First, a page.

“Genetic tests are another tool to add to the mix used to purchase bull power. Weigh them accordingly to the type of end-product you want to produce,” Tate says. “Don't give up all the other traits just to have an L-tt bull walking the pasture.”

Future applications of known genotypes may help solve management problems. Producers holding this information may be able to better allocate costs and utilize feed resources, although this information carries little data to support these theories at this time.

“The difference in genotype might mean less days on feed for a L-tt to avoid problems with yield grade on a quality grid. L-cc cattle might be targeted for a lean grid to maximize profits,” Tate says. “To the cowman L-tt cattle might get by on less energy, while L-cc cattle may need extra energy to calve and breed on schedule.”

Knowledge is half the battle, according to Tate. By having known genotypes cattle can become more predictable, but management and sound husbandry will never be left out of the scenario.

“When you know the genotype you know if you can pass a gene on. When both parents possess the genotype, heritability of the genotype becomes 100 percent,” Tate says. “Genetics only account for a portion of the phenotype. The other part is management. We're helping explain the genetic part of the equation.”

There are three steps that should help increase profitability as gene markers are identified. Once genotypes are known they can be applied to selection, management and marketing.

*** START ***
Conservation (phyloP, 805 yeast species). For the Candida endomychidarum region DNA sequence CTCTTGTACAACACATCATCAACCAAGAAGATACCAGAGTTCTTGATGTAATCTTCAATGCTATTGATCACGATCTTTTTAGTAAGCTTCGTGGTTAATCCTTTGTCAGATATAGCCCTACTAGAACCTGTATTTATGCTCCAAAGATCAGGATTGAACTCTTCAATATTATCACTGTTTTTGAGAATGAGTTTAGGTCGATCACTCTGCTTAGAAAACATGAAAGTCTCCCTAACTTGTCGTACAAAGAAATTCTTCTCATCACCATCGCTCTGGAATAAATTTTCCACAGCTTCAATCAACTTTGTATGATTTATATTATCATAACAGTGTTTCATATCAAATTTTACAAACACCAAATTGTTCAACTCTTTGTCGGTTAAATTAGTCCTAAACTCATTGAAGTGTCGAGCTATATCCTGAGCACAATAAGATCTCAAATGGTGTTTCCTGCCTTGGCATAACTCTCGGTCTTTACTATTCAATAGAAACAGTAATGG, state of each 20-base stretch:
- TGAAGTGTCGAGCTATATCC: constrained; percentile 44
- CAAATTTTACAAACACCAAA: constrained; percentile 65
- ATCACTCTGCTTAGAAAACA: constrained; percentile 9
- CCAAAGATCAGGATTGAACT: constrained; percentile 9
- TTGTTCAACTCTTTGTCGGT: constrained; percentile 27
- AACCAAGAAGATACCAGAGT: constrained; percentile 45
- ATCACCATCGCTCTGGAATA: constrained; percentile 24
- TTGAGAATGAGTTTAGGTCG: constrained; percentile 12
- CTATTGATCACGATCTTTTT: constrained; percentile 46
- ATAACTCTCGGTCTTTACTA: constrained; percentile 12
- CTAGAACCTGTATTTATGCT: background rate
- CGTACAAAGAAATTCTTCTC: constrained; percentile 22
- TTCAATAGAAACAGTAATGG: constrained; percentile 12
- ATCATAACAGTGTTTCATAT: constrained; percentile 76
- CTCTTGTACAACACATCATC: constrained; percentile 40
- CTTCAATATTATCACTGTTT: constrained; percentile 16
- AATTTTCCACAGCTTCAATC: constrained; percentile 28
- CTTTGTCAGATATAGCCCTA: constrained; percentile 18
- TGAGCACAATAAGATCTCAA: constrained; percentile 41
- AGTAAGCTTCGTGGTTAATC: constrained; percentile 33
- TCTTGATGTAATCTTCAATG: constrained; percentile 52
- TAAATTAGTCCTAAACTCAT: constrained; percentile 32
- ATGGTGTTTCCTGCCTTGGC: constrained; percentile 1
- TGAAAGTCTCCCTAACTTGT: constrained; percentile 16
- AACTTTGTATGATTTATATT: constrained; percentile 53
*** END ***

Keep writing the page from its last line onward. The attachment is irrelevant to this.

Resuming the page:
“By knowing what you have, you can select genetics that will allow you to come closer to the desired goal and manage them better,” Tate says. “If I know what I am producing then I can also market them more effectively.”

Cost associated with DNA testing is the limiting factor for most beef operations looking to improve their end-product. Different circumstances exist for each producer, but the technology has its place in both purebred and commercial sector.

“The seedstock producer can't afford not to do it. The bulls we tracked this sale season with known genotype outsold their counterparts,” Tate said. “The commercial man should use bulls with known genotype then test his replacement heifers. If he replaces the herd at rate of 10 percent a year, in 10 years all his females will have a known genotype.”

As with most new technology there is a red flag. The silver bullet concept does not exist with knowing genotype, but DNA markers show great promise and add another perspective to the tools that are readily available to producers to make them more profitable.

“We are identifying one marker for marbling. GeneSTAR is another test available to producers that will identify another marker for marbling,” Tate says. “Marbling is a complex trait. In time there may be more markers that try to explain marbling. We have to look at how all the different tests work together.”

With the acquisition of Frontier Beef Systems, Igenity will have DNA tests available for tenderness, color, parentage verification, traceability and a data base to store DNA for use at a later date when more tests become available that are relevant to the end-product goal. To learn more about testing for the leptin gene go to